The Line to Skye and A Line for All Seasons were both made as promotional pieces. The aim was to encourage tourism in Scotland and on the West Highland Line in particular. The Line to Skye does so via jokey cutaways to heavy traffic and the honking of car horns. A Line for All Seasons ups the ante with helicopter shots and a continual reference to emptiness, isolation and the “silent world” that goes past your window. The latter film accompanied On Golden Pond on British cinema screens, though arguably this kind of scenery and cinematography deserves IMAX. And, of course, that is entirely the point. The Line to Skye and A Line for All Seasons are selling you something better than pretty pictures on television or a cinema screen or even IMAX; they’re selling you the real thing. The best seat in the house will always be that one on the West Highland Line itself, witnessing such imagery first hand.
West Highland compiles its four films onto a single disc totalling 85 minutes. Given its decade-spanning nature there are, of course, differences in the presentation quality. West of Inverness, sourced from a 9.5mm print, has an intermittently wobbly soundtrack and some frame instability (inherent in the Pathéscope materials), but for the most part looks rather pleasing. There is damage and other signs of age, though the quality of its photography shines through. West Highland marks an improvement on its original DVD release from Panamint Cinema. Contrast levels have been worked on to ensure a better presentation, the image is clean and the soundtrack in excellent condition.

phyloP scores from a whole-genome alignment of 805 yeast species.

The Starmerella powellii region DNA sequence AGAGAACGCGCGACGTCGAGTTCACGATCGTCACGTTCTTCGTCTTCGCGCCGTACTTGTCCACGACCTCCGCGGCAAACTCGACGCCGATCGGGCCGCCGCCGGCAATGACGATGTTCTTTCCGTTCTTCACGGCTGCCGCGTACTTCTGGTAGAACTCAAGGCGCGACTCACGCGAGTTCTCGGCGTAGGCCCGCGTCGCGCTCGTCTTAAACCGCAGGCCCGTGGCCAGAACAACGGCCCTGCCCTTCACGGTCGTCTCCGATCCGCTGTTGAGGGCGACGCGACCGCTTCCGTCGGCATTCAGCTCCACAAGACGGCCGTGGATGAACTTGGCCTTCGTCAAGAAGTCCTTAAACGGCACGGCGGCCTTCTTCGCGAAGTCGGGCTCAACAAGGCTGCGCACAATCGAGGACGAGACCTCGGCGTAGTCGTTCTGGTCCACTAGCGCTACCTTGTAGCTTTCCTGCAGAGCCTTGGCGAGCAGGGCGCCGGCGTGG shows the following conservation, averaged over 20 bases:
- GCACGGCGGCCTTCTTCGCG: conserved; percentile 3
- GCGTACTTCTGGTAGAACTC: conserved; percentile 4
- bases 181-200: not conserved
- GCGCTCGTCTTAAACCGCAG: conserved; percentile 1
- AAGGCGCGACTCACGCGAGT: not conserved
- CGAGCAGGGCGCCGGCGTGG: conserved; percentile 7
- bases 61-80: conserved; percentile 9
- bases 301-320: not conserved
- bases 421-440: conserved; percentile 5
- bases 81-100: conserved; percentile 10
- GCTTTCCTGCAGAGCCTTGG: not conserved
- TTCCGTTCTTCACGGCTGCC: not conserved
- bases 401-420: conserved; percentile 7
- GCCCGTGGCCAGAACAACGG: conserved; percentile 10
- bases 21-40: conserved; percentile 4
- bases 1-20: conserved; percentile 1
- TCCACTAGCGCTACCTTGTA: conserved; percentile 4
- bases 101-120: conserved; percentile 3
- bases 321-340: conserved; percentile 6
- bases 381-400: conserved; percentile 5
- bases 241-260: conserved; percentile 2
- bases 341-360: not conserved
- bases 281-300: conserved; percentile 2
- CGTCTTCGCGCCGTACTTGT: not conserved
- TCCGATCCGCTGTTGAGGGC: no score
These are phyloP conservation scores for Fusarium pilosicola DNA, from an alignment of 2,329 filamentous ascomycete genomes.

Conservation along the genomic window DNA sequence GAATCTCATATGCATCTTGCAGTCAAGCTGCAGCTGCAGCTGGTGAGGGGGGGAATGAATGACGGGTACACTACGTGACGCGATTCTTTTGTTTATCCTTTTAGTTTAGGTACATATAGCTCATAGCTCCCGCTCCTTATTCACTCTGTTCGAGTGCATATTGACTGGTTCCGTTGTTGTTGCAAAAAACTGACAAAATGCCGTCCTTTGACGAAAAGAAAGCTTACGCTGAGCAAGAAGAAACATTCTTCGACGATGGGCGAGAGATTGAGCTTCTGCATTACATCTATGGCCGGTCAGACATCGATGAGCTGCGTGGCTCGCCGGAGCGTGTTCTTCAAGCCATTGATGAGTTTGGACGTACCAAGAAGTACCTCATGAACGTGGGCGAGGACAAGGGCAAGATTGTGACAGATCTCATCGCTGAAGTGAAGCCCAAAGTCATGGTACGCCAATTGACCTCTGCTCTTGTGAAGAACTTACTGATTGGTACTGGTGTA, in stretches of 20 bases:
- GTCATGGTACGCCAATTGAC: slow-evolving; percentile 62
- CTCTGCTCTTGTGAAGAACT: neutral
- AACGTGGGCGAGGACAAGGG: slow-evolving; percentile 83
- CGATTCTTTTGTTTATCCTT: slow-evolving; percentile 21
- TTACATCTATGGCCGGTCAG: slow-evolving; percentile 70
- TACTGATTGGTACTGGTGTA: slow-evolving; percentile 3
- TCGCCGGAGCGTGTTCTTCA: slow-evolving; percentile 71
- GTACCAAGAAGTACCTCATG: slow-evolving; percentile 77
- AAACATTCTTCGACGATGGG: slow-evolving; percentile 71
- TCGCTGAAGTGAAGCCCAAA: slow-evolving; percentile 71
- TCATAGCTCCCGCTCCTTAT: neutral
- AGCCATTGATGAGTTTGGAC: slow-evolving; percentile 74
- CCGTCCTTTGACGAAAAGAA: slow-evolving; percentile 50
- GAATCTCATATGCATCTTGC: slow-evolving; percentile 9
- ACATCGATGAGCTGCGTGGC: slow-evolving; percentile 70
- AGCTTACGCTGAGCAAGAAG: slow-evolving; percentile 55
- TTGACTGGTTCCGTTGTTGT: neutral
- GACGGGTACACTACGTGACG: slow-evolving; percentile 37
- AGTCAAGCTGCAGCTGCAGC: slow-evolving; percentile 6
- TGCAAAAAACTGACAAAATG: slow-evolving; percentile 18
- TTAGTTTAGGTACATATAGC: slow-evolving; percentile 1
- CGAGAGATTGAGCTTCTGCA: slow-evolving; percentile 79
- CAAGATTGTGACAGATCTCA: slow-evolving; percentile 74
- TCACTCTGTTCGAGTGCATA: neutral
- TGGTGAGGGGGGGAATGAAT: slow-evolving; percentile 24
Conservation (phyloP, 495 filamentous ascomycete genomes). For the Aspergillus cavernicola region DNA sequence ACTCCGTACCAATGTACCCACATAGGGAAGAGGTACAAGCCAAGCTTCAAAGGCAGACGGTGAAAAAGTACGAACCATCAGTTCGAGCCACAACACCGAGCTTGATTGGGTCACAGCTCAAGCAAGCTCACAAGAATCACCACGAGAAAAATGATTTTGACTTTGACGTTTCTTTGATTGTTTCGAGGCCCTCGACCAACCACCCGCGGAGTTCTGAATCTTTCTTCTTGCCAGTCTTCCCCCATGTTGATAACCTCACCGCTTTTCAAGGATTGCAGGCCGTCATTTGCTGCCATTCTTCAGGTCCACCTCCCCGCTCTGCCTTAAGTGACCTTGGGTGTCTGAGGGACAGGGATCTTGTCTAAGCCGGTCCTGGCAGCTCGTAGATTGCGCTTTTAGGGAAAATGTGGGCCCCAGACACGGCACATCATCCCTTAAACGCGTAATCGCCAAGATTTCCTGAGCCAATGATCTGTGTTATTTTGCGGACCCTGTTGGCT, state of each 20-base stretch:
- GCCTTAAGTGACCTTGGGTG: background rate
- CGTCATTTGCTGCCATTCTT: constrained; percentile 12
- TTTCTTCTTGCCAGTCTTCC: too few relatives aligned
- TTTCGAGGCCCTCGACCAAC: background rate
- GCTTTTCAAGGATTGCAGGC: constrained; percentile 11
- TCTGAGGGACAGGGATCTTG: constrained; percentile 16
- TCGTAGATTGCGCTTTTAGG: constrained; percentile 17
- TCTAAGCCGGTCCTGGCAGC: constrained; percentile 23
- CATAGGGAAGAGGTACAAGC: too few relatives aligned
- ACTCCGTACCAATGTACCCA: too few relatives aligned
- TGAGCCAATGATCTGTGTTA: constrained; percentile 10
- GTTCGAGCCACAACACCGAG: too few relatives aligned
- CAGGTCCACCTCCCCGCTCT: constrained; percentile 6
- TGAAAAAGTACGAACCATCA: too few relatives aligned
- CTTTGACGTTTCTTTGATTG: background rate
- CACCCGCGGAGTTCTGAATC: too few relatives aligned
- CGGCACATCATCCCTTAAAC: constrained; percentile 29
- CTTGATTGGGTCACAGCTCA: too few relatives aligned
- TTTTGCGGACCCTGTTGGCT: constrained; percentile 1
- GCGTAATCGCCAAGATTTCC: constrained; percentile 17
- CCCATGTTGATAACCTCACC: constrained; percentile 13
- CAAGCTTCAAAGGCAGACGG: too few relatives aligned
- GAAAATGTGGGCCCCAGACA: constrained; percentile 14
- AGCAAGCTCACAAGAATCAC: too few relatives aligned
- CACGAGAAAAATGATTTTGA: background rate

The finest presentations come from the two McConnell films. The Line to Skye has been newly remastered in HD and looks terrific. There is some tramlining and the occasional speck of dirt, but the clarity is superb and colours truly breathtaking. A Line for All Seasons cannot quite compete but its presentation too is never less than excellent. Indeed, I’d be amazed if this pair don’t convince you to make the West Highland journey in the near future. Their soundtracks are also in fine condition and, as with all of this compilations inclusions, optional English subtitles for the hard of hearing are also available. As a final addition, John Gray’s reminiscences of making West Highland (originally written for the VHS release) have been reprinted on the inner sleeve.
West Highland will be available from June 11th and can be pre-ordered direct from Panamint Cinema.